Bikes Not Bombs uses the bicycle as a vehicle for social change to achieve economic mobility for Black and other marginalized people in Boston and the Global South.
Bikes Not Bombs envisions a more just, equitable, and sustainable world powered by bicycles and led by Black and other marginalized people.
The Bikes Not Bombs community:
- Addresses the root causes of inequality, violence, and oppression
- Supports the self-empowerment of individuals and communities as a means to achieve sustainable, effective social change
- Includes all people in the social change process in order to challenge the forces and effects of systemic oppression
- Acts in solidarity with our local and international partners because this leads to collective understanding and strength
- Commits to sustainable, equitable consumption of resources as critical to the health of our communities and our planet
- Is courageous and bold in the face of injustice
- Uses the bicycle as a powerful vehicle and tool for social change
- Celebrates and builds upon the existing strengths of our partners and participants
Bikes Not Bombs work started in 1984 with a shipment of two bikes to Nicaragua. Since then we have shipped over 80,000 bicycles and our work has expanded to include Youth Pathways employment and training programs, as well as a full service, retail bike shop.
With the help of our stellar crew of container loading volunteers we are now able to fit around 500 bikes into each 40' shipping container we send!
Overseas, the demand for quality bicycles has sharply increased. Bikes Not Bombs takes its role in reclaiming bicycles out of the waste stream and repurposing them to communities in Boston and overseas seriously -- in particular, for our active international partners whose businesses and livelihood depend on timely container shipments of quality bicycles, parts, tools, and accessories to survive.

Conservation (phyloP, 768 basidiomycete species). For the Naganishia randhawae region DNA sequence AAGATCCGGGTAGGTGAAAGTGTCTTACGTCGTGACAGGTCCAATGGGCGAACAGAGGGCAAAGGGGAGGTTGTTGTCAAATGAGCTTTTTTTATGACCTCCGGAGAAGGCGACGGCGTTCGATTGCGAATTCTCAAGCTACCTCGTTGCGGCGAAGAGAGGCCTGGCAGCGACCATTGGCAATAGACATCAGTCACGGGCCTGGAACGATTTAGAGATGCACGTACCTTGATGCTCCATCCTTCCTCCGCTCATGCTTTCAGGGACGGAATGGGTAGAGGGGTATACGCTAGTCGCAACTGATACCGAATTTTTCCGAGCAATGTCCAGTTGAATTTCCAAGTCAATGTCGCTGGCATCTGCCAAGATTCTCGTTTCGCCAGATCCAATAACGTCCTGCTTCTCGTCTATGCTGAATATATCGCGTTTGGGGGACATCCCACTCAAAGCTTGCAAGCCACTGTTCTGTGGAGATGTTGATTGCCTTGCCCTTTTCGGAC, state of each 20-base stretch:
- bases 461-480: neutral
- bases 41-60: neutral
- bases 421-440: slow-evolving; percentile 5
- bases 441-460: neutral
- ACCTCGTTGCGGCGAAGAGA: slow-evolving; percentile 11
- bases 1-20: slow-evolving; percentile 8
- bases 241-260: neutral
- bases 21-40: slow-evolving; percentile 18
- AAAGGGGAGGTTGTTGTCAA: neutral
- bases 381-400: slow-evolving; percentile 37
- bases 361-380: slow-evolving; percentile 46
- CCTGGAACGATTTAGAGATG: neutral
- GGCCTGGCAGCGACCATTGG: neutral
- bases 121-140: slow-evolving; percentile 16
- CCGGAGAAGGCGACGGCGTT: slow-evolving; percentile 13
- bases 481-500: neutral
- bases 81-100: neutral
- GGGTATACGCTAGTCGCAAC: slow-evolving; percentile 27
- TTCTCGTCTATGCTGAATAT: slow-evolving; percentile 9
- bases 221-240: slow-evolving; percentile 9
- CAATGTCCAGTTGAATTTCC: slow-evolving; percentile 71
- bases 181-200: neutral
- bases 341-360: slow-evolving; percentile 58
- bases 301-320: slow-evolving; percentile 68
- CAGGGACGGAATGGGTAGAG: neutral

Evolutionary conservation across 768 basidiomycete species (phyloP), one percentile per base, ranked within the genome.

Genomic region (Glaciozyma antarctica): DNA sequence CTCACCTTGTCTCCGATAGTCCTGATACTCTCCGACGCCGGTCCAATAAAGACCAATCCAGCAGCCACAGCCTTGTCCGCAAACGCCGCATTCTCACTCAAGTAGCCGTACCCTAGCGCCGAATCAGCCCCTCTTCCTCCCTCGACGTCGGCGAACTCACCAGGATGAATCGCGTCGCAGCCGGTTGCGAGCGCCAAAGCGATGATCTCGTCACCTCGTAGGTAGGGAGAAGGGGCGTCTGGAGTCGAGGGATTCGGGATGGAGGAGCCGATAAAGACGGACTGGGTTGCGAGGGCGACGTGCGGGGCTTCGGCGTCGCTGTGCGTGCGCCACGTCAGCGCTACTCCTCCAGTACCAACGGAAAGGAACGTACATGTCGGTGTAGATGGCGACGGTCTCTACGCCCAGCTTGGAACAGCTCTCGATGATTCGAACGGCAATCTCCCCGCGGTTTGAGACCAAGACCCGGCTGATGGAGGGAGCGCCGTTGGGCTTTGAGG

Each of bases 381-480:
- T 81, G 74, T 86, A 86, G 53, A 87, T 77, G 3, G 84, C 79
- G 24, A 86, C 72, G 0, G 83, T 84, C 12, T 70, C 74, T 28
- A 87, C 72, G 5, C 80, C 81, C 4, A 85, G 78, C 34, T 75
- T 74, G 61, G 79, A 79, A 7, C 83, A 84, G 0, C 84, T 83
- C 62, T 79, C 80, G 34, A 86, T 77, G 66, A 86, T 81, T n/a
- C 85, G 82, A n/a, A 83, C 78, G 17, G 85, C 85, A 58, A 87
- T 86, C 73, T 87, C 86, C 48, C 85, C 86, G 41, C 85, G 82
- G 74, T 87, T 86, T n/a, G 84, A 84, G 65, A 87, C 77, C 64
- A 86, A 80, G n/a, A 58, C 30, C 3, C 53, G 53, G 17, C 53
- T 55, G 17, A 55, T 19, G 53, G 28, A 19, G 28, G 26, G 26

In Boston, there is also a greater need than ever to help youth develop vocational skills and pathways as an avenue for violence and gang activity prevention. Our three-year apprenticeship program engages youth staff as leaders in every BNB program.
In 1994, BNB established a Bike Shop & Vocational Training Center — a full-service shop to employ a diverse team of professional mechanics and Bike School graduates to recycle, refurbish, sell, and donate used bikes. BNB’s paid Youth Apprenticeship model was born, enabling marginalized youth to earn wages while building critical vocational skills through hands-on work, mentored by staff and volunteers who recognized their value, energy, enthusiasm, and potential.
Recently, Bikes Not Bombs formalized its multi-year Youth Pathways model, through which young people develop critical workplace skills, build a robust employment portfolio, and establish post-secondary plans that set the foundation for long-term economic success and thriving futures.